United States District Court, W.D. Oklahoma
LISA C. TAULBEE, Plaintiff,
NANCY A. BERRYHILL, Acting Commissioner of Social Security, Defendant.
OPINION AND ORDER
CHARLES B. GOODWIN, UNITED STATES DISTRICT JUDGE
Lisa C. Taulbee brings this action pursuant to 42 U.S.C.
§ 405(g) for judicial review of the final decision of
the Commissioner of the Social Security Administration
(“SSA”) denying Plaintiff's application for
supplemental security income (“SSI”) under Title
XVI of the Social Security Act, 42 U.S.C. §§
1381-1383f. Upon review of the administrative record (Doc.
No. 12, hereinafter “R. ”),  and the arguments
and authorities submitted by the parties, the Court reverses
the Commissioner's decision and remands the case for
HISTORY AND ADMINISTRATIVE DECISION
protectively filed her SSI application on February 19, 2015,
ultimately alleging disability beginning May 4, 2015. R. 22,
42, 44, 186-191. Following denial of her application
initially and on reconsideration, a hearing was held before
an administrative law judge (“ALJ”) on August 31,
2016. R. 40-64, 80-98, 99-118, 121-24, 128-30. The ALJ issued
an unfavorable decision on December 12, 2016. R. 19-34.
Commissioner uses a five-step sequential evaluation process
to determine entitlement to disability benefits. See Wall
v. Astrue, 561 F.3d 1048, 1052 (10th Cir. 2009); 20
C.F.R. § 416.920. At step one, the ALJ found that
Plaintiff had not engaged in substantial gainful activity
since she had filed her application on February 19, 2015. R.
24. At step two, the ALJ determined that Plaintiff had the
severe impairments of: diabetes mellitus, hypertension,
degenerative disc disease, migraines, heart disorder,
obesity, major depressive disorder, panic disorder, and
generalized anxiety disorder. R. 24. At step three, the ALJ
found that Plaintiff's condition did not meet or equal
any of the presumptively disabling impairments listed in 20
C.F.R. Part 404, Subpart P, Appendix 1. R. 24-25.
next assessed Plaintiff's residual functional capacity
(“RFC”) based on all of her medically
determinable impairments. R. 26-32. The ALJ found:
[Plaintiff] has the [RFC] to lift and carry 20 pounds
occasionally and 10 pounds frequently. [Plaintiff] can sit
for about 6 hours during an eight-hour workday and can stand
and walk for about 6 hours during an eight-hour workday.
[Plaintiff] can occasionally climb, balance, stoop, kneel,
crouch, and crawl. [Plaintiff] is to avoid concentrated
exposure to hazards, such as unprotected heights and heavy
machinery. [Plaintiff] can understand, remember, and carry
out simple, routine, and repetitive tasks. [Plaintiff] can
relate to supervisors and co-workers on a superficial work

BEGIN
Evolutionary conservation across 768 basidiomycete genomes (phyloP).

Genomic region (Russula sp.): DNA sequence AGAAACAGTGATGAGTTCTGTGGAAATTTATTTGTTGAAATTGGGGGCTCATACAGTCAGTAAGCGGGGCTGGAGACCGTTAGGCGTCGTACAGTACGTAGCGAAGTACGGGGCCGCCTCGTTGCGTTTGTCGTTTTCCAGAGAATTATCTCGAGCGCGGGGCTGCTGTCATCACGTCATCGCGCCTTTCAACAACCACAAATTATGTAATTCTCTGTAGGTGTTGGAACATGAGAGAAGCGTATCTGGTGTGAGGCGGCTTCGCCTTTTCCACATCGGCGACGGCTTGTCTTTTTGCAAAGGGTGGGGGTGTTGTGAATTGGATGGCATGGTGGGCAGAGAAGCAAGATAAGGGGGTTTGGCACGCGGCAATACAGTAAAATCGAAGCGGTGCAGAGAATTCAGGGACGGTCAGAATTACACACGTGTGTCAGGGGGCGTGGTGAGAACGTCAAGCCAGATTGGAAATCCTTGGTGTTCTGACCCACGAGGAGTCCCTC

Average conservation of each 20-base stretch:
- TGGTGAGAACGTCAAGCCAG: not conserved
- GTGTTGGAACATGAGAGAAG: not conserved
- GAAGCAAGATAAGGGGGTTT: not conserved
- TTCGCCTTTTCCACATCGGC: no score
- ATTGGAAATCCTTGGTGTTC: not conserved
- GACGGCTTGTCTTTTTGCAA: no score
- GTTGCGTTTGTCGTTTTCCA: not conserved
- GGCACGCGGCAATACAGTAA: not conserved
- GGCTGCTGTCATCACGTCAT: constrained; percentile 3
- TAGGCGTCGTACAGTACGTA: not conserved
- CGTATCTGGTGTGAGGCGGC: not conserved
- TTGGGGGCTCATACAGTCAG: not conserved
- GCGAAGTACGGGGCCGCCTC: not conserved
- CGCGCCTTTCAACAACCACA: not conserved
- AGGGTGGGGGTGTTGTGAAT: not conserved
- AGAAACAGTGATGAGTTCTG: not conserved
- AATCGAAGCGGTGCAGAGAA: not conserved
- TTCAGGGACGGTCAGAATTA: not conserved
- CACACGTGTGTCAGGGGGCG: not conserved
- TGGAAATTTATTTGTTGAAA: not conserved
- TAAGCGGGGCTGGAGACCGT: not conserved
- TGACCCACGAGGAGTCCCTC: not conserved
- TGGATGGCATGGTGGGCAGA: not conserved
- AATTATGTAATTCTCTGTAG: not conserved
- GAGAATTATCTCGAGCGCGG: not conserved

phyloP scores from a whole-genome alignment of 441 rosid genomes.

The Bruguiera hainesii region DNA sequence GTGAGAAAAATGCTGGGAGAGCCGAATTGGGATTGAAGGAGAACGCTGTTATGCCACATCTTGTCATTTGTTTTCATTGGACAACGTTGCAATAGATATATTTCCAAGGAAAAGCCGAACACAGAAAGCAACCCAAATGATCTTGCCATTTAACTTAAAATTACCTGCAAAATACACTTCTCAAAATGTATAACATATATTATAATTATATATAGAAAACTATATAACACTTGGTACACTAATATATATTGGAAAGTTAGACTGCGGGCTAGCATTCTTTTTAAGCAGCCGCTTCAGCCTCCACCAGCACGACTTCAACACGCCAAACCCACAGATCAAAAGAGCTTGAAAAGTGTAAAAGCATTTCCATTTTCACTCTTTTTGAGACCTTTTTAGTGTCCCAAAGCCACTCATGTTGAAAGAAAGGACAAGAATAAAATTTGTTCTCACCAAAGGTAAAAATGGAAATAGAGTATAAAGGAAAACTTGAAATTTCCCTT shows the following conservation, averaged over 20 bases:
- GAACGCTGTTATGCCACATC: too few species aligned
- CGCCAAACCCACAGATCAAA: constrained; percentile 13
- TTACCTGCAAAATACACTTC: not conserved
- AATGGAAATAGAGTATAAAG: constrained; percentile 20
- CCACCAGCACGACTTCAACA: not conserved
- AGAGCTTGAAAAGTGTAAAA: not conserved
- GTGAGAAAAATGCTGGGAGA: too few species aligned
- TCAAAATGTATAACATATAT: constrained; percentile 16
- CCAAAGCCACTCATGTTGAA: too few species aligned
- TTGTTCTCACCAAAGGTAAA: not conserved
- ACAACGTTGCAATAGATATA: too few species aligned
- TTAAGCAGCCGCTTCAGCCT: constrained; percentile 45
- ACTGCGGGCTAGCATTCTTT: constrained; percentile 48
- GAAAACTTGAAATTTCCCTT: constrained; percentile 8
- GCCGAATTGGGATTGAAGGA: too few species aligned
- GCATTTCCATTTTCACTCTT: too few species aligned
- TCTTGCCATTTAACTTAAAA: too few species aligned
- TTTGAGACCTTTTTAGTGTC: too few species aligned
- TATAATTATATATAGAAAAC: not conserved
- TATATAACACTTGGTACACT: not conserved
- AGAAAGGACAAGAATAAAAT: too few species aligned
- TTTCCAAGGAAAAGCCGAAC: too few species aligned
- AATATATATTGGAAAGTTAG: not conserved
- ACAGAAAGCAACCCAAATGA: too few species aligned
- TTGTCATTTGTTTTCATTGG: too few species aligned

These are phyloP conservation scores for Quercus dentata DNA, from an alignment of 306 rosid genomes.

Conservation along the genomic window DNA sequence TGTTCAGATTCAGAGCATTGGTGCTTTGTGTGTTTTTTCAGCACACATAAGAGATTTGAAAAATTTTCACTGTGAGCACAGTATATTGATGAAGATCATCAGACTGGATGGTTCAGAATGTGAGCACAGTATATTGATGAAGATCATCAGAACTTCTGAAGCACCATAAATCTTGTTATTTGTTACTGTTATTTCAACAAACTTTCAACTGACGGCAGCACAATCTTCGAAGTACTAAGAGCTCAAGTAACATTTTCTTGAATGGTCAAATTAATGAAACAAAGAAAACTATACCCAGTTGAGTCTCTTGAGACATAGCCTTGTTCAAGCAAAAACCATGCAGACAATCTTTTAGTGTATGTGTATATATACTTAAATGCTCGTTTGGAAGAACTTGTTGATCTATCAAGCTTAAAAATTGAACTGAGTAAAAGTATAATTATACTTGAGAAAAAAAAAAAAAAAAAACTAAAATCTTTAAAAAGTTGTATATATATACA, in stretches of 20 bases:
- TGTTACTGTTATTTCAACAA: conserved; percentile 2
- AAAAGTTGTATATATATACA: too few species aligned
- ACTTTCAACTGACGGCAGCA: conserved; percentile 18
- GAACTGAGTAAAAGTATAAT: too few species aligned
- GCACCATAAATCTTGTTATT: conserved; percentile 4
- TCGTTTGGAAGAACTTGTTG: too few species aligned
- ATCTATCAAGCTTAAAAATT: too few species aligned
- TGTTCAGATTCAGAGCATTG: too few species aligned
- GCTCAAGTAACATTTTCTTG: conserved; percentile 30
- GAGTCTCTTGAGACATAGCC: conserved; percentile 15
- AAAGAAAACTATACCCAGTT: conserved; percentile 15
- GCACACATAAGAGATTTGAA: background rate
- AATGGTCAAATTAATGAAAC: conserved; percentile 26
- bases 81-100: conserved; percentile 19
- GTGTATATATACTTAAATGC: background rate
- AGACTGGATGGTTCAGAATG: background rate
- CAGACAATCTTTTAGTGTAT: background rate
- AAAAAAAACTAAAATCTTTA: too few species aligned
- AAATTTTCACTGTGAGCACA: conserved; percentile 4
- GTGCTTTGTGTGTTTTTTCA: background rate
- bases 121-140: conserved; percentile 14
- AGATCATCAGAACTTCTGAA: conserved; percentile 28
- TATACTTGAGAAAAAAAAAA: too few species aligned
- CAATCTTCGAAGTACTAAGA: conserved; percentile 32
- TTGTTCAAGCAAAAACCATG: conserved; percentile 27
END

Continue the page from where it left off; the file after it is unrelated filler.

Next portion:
basis. [Plaintiff] can respond to usual work situations.
[Plaintiff] can have no contact with the general public.
R. 26. At step four, the ALJ found that Plaintiff had no past
relevant work. R. 32.
five, the ALJ considered whether there are jobs existing in
significant numbers in the national economy that Plaintiff-in
view of her age, education, work experience, and RFC-could
perform. R. 32-33. Relying upon the testimony provided by a
vocational expert (“VE”) regarding the degree of
erosion to the unskilled light occupational base caused by
Plaintiff's additional limitations, the ALJ concluded
that Plaintiff could perform unskilled light occupations such
as bakery worker, collator operator, or mail sorter, and that
such occupations offer jobs that exist in significant numbers
in the national economy. R. 33.
therefore concluded that Plaintiff had not been disabled
within the meaning of the Social Security Act during the
relevant period. R. 33-34. Plaintiff's request for review
by the SSA Appeals Council was denied, and the unfavorable
determination of the ALJ stands as the Commissioner's
final decision. See R. 1-7; 20 C.F.R. §
review of the Commissioner's final decision is limited to
determining whether factual findings are supported by
substantial evidence in the record as a whole and whether
correct legal standards were applied. Poppa v.
Astrue, 569 F.3d 1167, 1169 (10th Cir. 2009).
“Substantial evidence is such relevant evidence as a
reasonable mind might accept as adequate to support a
conclusion.” Doyal v. Barnhart, 331 F.3d 758,
760 (10th Cir. 2003) (internal quotation marks omitted).
“A decision is not based on substantial evidence if it
is overwhelmed by other evidence in the record or if there is
a mere scintilla of evidence supporting it.” Branum
v. Barnhart, 385 F.3d 1268, 1270 (10th Cir. 2004)
(internal quotation marks omitted). The court
“meticulously examine[s] the record as a whole, ”
including any evidence “that may undercut or detract
from the ALJ's findings, ” “to determine if
the substantiality test has been met.” Wall,
561 F.3d at 1052 (internal quotation marks omitted). While a
reviewing court considers whether the Commissioner followed
applicable rules of law in weighing particular types of
evidence in disability cases, the court does not reweigh the
evidence or substitute its own judgment for that of the
Commissioner. Bowman v. Astrue, 511 F.3d 1270, 1272
(10th Cir. 2008).
action, Plaintiff contends that the ALJ improperly rejected
the opinion of consulting psychologist Julie Wallace, PhD,
and failed to explain the weight he afforded her ...